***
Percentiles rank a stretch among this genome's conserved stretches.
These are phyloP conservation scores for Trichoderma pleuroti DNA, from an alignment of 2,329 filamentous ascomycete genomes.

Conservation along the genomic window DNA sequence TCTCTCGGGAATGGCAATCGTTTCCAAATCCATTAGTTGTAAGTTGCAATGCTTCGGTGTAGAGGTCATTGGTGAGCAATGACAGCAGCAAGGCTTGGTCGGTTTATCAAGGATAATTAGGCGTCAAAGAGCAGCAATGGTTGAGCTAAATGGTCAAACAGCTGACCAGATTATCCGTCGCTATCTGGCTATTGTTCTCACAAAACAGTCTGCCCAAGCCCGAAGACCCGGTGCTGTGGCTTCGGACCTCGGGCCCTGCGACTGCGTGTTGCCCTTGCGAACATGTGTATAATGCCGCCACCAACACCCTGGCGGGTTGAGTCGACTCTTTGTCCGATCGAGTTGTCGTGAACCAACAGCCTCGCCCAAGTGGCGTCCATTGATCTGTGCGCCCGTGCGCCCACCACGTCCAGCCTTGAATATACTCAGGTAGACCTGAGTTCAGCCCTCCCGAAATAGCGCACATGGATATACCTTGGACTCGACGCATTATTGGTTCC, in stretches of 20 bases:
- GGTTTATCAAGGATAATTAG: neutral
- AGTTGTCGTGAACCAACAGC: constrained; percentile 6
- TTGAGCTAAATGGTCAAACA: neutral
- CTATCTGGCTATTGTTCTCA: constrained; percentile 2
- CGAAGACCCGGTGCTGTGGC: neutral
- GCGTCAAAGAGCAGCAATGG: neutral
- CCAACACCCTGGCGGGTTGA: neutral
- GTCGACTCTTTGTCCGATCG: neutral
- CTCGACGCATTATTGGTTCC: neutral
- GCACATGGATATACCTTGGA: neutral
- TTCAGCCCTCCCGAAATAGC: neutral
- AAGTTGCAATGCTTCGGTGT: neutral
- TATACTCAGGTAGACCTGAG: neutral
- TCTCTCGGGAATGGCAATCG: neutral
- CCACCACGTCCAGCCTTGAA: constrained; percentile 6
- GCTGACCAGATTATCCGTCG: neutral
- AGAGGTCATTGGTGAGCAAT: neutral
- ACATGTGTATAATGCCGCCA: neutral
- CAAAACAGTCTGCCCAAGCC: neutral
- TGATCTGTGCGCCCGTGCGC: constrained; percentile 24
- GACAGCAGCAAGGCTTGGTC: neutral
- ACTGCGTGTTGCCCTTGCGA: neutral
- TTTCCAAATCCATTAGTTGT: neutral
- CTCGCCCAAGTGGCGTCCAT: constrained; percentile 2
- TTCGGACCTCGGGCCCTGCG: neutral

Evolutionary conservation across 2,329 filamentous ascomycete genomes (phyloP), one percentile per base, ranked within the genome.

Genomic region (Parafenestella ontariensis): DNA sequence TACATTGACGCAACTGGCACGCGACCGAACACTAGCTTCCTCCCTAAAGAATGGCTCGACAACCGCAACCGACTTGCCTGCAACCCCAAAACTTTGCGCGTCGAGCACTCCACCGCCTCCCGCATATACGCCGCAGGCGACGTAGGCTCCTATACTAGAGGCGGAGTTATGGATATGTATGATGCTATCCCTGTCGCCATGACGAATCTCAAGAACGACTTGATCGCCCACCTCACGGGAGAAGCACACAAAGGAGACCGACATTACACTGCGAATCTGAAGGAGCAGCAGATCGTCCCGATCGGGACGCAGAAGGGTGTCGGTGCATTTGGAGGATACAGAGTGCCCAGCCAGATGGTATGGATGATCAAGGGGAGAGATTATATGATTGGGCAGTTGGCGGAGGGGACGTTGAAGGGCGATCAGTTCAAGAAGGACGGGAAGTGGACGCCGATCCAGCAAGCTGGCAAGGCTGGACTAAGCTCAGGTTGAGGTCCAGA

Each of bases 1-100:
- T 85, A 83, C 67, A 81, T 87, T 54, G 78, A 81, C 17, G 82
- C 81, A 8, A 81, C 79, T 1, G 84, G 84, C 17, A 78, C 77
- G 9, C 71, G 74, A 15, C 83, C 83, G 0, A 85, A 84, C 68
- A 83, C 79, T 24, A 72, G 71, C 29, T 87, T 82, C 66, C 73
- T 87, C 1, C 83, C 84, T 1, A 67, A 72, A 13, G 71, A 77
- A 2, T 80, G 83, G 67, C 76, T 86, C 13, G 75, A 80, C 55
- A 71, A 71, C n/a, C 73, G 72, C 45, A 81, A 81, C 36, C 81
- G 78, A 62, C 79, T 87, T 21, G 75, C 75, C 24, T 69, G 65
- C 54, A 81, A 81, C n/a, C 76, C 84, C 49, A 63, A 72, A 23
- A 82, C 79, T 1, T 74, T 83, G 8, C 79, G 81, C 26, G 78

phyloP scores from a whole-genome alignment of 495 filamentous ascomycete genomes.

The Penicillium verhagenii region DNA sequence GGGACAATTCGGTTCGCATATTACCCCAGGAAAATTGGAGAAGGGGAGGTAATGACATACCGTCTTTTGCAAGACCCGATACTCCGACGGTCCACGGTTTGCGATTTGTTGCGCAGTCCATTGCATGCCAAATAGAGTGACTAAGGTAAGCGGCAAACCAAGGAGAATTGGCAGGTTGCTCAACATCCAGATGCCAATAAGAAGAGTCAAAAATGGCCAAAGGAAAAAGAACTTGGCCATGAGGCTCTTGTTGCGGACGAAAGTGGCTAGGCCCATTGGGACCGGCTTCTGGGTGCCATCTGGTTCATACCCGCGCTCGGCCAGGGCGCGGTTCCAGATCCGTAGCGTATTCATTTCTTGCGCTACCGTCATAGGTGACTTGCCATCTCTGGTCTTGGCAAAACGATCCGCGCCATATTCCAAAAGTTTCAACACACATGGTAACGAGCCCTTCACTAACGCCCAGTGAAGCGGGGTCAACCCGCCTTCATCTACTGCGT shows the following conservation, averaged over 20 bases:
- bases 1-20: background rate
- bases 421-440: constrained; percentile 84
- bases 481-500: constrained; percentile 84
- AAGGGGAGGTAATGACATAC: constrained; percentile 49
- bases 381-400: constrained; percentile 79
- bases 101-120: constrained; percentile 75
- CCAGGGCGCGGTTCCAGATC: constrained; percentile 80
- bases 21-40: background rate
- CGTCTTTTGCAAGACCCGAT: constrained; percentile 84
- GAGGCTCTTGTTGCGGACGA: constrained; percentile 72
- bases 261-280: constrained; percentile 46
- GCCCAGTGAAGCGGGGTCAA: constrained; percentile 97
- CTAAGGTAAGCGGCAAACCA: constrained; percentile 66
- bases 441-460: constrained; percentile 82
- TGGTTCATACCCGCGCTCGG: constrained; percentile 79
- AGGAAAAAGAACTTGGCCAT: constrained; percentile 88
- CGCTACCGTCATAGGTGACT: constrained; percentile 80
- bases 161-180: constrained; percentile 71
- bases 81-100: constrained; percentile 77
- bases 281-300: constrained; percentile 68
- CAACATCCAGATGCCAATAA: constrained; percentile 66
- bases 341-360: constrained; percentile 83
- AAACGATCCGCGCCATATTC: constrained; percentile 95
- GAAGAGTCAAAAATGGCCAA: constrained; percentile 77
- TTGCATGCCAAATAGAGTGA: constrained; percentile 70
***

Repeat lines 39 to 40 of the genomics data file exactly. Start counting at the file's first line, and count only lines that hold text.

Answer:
- G 78, A 62, C 79, T 87, T 21, G 75, C 75, C 24, T 69, G 65
- C 54, A 81, A 81, C n/a, C 76, C 84, C 49, A 63, A 72, A 23